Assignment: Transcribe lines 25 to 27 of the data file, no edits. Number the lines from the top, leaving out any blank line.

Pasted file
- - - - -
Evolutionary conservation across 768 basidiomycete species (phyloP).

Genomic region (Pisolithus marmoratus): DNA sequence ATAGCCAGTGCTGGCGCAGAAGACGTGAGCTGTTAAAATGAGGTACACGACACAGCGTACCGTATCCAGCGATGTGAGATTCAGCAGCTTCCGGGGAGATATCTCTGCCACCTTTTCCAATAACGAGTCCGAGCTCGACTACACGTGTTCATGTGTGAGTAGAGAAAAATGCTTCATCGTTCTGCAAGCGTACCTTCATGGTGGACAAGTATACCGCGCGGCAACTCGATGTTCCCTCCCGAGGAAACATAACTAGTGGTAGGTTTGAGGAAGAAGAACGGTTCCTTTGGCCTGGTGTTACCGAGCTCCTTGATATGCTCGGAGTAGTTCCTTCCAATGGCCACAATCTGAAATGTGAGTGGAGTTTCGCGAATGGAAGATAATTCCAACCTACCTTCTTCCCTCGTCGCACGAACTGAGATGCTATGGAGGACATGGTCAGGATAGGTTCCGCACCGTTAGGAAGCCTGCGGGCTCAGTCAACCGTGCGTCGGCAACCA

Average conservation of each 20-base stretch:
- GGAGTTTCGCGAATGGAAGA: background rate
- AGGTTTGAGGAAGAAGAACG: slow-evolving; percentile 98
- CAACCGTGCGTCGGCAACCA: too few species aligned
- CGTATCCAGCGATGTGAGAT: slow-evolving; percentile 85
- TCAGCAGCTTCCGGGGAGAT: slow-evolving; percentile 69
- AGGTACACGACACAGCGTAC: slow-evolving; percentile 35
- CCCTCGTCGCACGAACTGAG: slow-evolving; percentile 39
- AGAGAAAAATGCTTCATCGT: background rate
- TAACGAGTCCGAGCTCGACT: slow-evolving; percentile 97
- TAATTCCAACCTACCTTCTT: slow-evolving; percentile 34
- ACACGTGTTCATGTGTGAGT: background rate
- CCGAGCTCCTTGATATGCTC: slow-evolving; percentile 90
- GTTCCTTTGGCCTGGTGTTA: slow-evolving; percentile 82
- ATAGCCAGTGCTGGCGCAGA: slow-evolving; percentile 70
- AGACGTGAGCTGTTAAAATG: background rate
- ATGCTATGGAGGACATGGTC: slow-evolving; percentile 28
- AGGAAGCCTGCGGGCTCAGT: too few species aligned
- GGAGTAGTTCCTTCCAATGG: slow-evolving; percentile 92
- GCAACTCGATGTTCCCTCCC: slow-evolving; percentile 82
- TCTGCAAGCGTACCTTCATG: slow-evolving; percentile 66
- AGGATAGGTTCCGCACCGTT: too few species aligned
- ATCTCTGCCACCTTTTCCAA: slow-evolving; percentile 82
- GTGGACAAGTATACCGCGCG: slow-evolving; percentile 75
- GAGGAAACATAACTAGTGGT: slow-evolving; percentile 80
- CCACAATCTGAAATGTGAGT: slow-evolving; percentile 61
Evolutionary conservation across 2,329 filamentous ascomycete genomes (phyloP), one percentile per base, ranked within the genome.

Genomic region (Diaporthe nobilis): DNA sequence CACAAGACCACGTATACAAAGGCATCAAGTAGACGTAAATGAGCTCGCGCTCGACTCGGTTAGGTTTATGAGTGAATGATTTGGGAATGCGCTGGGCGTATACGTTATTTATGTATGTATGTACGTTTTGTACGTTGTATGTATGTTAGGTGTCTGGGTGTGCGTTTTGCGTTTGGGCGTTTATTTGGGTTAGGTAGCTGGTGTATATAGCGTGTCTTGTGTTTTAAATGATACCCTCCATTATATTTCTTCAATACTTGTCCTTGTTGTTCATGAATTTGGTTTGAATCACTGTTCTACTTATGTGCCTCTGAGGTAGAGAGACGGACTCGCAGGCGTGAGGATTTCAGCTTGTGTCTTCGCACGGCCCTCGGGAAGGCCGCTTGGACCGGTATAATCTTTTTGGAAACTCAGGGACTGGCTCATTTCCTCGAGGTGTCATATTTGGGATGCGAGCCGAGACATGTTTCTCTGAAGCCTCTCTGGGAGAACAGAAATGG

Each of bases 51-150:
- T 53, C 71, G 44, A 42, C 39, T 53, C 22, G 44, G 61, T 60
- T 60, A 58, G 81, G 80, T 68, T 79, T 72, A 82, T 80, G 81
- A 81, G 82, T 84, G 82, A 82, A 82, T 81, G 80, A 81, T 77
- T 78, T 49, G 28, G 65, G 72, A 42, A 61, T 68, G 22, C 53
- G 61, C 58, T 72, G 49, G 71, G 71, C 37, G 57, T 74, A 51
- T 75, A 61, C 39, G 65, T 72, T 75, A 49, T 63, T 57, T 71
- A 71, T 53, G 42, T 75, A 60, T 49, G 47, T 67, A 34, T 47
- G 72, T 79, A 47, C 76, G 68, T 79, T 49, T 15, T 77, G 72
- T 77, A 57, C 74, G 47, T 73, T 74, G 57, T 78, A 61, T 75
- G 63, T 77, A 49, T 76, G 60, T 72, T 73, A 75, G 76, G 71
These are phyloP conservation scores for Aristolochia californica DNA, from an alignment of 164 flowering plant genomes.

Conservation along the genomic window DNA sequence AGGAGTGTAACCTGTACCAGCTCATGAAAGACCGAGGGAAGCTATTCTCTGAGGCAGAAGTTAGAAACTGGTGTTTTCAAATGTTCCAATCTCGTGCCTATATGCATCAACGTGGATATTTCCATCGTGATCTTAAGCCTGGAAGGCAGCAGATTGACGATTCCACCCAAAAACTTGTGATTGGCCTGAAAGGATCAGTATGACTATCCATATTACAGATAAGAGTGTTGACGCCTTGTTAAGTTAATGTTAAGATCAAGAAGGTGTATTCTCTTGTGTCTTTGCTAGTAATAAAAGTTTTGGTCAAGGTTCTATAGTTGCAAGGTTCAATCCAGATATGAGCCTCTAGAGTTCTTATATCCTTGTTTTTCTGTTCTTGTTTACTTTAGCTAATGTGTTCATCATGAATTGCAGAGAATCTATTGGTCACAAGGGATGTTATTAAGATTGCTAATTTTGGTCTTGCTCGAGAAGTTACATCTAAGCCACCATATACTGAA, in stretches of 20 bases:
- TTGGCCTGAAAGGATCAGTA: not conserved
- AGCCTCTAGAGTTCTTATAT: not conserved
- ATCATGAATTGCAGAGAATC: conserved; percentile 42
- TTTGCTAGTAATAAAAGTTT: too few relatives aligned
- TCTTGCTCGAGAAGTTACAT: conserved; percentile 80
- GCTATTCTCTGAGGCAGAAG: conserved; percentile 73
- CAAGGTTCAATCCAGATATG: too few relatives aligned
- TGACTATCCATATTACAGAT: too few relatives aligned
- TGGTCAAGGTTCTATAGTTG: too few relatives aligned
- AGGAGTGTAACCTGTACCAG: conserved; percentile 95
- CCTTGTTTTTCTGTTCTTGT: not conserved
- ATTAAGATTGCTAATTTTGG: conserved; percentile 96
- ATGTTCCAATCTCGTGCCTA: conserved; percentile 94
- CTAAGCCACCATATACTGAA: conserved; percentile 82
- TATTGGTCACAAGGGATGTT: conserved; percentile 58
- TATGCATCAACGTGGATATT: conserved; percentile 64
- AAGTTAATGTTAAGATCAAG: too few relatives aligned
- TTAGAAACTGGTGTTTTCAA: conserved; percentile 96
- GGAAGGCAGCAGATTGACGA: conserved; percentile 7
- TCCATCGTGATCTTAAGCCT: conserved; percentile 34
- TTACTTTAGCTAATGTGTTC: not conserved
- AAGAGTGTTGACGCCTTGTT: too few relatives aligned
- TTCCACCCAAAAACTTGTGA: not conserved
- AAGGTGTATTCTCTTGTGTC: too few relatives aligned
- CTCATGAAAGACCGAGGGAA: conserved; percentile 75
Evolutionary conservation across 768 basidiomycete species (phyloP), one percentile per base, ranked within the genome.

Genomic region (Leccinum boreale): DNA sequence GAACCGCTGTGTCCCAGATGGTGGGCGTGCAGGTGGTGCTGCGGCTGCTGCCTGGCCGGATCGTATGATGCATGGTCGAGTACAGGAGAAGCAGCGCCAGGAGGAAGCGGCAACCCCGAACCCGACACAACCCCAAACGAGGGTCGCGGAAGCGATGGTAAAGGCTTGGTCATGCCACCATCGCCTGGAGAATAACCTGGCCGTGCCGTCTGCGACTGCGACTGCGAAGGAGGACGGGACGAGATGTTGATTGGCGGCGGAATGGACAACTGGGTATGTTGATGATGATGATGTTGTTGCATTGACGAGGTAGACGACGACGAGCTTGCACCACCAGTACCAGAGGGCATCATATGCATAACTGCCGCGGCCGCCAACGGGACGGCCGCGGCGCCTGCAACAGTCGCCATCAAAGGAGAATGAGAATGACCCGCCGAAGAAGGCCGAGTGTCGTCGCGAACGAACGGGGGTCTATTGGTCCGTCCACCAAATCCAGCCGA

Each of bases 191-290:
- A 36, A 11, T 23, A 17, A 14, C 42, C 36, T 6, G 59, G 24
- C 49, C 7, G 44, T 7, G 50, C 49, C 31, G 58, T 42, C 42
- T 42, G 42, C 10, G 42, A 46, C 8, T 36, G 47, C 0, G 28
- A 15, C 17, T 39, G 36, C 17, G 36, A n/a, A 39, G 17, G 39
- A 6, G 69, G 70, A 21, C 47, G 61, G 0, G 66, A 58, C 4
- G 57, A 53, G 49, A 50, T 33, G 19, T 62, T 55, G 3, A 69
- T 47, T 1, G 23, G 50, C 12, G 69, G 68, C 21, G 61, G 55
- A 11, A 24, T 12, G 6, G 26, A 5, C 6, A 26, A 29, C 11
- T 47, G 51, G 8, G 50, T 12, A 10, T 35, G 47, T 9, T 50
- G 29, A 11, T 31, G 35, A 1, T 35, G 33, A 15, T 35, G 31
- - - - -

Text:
- ATCTCTGCCACCTTTTCCAA: slow-evolving; percentile 82
- GTGGACAAGTATACCGCGCG: slow-evolving; percentile 75
- GAGGAAACATAACTAGTGGT: slow-evolving; percentile 80